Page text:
The School of Public Affairs and the University of Colorado at Boulder School of Law jointly sponsor a dual degree program leading to the simultaneous granting of the master of public administration (MPA) and juris doctor (JD) degrees. The program may be of particular interest to students who wish to practice law within the public sector, obtain a senior administrative post, represent public-sector clients, represent private-sector clients in transactions with government agencies and institutions and/or develop scholarly expertise in the relationship between law and public administration. Interested persons must separately apply to and be admitted by both SPA and the School of Law. Upon admission, students may begin full-time study at either SPA or the School of Law; however, law study must be initiated no later than the beginning of the second year of enrollment in the program, and the first year of law study must be taken in its entirety and exclusive of non law course work. Through the choice of electives, students may develop a limited substantive specialization within the study of law and public administration. The dual degree program is structured to allow for 12 credits from the law school to be accepted as electives in the 36-credit MPA program, and 12 credits from SPA to be accepted into the law school's 89-credit JD program. Students are thus simultaneously awarded both degrees with a cumulative total of 101 credits; the program therefore allows students to complete all dual degree requirements in approximately four years of full-time study. Students without prior public-sector work experience will be required to complete an internship in an appropriate governmental institution or closely related nonprofit organization. The dual degree program allows students to receive both degrees more quickly than they could by pursuing each separately.
The fields of public administration and criminal justice are closely connected. While the MPA is a generalist degree designed to prepare graduates for a variety of positions in administration and policy analysis, criminal justice studies prepare graduates to work in public service organizations within the substantive policy area. By providing an opportunity for students to complete both a generalist master's degree as well as a specialist master's degree, graduates will be equipped not only with administrative skills applicable to a number of public service settings, but also will have deep knowledge of work that pertains to criminal justice settings.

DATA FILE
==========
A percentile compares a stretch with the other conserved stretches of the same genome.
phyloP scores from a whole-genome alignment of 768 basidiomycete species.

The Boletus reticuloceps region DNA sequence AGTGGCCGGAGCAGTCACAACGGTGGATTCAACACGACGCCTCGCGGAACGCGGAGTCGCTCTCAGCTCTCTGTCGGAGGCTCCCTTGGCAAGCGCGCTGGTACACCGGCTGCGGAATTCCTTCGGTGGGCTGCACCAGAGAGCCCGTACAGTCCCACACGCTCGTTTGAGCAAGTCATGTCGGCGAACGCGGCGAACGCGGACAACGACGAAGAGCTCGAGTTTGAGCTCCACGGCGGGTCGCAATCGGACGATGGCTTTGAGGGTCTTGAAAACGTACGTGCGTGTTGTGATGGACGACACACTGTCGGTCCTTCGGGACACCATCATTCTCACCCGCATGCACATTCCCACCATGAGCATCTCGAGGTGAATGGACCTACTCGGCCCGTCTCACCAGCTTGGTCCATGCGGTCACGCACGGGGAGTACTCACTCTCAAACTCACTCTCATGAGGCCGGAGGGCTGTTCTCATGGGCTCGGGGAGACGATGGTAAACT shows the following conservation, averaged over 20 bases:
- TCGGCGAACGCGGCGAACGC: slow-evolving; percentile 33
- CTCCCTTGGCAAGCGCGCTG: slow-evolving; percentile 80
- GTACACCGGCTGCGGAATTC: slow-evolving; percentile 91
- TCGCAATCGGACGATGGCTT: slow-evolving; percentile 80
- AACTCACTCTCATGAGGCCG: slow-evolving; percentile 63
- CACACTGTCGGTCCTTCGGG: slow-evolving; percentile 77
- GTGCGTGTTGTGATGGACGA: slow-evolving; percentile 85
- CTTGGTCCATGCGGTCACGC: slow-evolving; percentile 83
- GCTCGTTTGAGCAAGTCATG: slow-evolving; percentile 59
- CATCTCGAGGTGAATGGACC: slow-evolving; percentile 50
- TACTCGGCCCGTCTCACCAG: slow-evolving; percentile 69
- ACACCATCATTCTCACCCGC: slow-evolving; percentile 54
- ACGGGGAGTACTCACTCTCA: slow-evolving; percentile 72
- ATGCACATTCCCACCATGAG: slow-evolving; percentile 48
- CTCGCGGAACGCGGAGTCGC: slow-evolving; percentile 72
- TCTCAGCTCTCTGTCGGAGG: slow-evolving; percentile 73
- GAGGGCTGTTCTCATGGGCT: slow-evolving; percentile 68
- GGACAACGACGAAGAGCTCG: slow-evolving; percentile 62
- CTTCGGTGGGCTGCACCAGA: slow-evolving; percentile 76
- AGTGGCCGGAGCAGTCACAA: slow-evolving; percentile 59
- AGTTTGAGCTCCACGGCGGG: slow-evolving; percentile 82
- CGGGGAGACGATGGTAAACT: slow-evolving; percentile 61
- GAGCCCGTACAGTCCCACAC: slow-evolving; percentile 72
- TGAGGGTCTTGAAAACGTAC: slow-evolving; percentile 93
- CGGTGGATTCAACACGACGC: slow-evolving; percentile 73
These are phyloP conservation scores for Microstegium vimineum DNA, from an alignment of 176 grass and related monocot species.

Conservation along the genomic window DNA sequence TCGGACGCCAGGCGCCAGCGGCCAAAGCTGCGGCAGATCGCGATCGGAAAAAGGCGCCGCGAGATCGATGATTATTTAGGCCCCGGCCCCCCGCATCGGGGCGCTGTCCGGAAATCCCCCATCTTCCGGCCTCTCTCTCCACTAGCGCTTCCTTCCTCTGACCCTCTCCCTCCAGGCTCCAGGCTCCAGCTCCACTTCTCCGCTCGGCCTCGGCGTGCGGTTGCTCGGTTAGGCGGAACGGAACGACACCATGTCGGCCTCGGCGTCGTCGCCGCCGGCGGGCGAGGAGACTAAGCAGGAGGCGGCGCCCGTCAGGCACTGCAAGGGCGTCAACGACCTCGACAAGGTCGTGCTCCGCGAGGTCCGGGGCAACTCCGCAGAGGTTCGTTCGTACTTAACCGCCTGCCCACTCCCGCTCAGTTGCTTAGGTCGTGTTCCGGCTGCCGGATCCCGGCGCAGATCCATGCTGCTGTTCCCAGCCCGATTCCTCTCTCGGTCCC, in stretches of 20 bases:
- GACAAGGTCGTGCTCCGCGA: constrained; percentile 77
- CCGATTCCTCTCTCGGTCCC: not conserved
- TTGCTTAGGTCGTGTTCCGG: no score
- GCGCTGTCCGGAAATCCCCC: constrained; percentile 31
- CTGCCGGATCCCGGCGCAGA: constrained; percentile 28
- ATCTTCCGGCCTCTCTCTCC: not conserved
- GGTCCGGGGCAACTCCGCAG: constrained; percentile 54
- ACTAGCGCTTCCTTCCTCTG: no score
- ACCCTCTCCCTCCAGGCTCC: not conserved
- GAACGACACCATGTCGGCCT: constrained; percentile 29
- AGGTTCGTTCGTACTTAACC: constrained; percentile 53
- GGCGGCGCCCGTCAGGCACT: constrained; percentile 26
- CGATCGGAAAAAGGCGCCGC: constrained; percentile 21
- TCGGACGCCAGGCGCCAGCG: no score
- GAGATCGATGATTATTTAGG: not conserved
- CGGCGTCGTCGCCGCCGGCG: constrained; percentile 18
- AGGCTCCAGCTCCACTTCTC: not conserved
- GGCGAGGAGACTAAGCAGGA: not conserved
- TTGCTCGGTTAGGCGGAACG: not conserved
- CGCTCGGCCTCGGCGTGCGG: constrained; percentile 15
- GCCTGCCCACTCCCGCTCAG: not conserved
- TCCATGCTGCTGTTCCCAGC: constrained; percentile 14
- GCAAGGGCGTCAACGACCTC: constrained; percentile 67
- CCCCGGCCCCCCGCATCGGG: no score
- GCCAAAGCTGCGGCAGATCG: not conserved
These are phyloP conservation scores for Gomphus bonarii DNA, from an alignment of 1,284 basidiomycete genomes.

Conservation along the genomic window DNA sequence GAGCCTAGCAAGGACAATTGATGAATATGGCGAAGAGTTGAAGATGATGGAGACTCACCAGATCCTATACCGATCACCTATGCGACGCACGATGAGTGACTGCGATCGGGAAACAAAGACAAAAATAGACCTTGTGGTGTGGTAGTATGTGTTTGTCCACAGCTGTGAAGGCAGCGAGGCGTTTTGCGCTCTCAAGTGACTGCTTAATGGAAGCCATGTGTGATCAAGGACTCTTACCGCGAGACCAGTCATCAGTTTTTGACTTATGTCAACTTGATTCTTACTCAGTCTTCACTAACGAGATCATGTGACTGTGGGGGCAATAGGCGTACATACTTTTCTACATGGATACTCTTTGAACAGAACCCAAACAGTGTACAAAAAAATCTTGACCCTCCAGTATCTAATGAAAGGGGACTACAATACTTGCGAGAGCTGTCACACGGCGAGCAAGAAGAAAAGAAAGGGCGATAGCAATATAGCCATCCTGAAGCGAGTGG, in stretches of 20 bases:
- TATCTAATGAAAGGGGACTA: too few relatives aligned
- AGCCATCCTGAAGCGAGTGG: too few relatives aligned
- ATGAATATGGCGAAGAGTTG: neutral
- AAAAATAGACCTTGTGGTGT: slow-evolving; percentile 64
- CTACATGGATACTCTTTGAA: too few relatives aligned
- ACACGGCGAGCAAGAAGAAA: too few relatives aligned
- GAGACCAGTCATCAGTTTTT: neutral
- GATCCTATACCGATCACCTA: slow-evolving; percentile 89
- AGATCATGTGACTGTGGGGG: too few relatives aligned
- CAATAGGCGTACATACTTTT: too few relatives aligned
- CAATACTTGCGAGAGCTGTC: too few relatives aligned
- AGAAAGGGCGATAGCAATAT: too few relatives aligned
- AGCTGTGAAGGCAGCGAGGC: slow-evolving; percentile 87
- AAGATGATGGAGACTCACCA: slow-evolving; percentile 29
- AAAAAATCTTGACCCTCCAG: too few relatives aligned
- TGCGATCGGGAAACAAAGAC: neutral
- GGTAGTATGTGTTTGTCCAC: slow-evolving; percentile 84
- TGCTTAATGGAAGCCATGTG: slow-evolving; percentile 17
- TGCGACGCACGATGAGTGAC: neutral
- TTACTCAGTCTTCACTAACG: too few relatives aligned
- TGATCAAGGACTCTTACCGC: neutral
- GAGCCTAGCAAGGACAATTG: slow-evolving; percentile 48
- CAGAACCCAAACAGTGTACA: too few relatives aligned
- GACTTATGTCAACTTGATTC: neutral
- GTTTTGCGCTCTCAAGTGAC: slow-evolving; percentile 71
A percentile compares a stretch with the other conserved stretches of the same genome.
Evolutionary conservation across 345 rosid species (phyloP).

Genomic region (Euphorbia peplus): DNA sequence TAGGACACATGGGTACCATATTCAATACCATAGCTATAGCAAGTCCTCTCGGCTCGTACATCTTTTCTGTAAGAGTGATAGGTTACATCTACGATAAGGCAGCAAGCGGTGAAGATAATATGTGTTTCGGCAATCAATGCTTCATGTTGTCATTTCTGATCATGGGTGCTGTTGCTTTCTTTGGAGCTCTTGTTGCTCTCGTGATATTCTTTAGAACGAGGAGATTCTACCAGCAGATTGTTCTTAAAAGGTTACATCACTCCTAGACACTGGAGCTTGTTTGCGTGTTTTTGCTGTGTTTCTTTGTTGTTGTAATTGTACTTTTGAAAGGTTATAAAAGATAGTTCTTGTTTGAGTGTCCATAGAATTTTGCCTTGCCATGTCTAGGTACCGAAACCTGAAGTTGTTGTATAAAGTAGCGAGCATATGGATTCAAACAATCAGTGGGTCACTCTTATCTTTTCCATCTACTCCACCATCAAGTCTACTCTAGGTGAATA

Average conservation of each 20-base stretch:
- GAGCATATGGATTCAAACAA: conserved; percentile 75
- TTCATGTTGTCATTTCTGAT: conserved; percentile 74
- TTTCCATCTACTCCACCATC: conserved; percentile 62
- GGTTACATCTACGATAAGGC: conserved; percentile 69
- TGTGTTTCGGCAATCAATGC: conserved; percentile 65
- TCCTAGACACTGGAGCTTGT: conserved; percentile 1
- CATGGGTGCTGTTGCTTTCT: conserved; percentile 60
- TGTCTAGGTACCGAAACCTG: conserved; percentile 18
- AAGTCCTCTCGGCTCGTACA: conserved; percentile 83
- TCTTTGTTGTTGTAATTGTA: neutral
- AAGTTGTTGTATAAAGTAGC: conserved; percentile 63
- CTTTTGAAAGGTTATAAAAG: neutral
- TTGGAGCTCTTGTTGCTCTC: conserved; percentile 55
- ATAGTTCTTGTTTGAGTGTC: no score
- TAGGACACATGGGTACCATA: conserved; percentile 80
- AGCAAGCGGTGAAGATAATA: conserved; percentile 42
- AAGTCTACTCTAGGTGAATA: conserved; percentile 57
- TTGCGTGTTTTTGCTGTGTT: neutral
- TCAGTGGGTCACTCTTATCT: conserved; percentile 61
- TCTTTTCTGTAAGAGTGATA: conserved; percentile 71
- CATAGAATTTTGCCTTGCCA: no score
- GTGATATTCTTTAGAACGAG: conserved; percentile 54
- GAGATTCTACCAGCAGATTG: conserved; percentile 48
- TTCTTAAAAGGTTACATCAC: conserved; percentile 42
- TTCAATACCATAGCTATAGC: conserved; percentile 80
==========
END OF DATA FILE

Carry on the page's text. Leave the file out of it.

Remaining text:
There are several advantages to the dual degree program. The primary advantage is that the university will provide a more comprehensive education to the next generation of CJ professionals/administrators. Given the close links between the two degree programs, it is possible not only to provide the education associated with both degrees in less class time but beyond this, the capacity to apply material from both fields is sufficiently complementary that both are enhanced. The MPA requires 6 core courses, 5 electives, and the capstone seminar. The MCJ is similar in that it requires 5 core courses, 6 electives, and the capstone seminar. The dual degree program keeps the core elements of each program and allows students to choose their electives from criminal justice courses and public administration courses. With this plan, students take the core of both programs and choose those electives that best suit their career and personal goals. Electives in one program are allowed to count as an elective in the other. The net result is that while both degrees separately require 36 hours, the dual degree program provides a more comprehensive education in 48 hours or 66% of the dual degree total.
Students pursuing the joint degree program must apply separately to each of the programs and be admitted to each of the programs. If one program accepts student for the dual degree but the other program does not, then the student will not be accepted for the dual degree. It is possible for students currently admitted to one program to learn about the dual degree and choose to apply after admission to the other.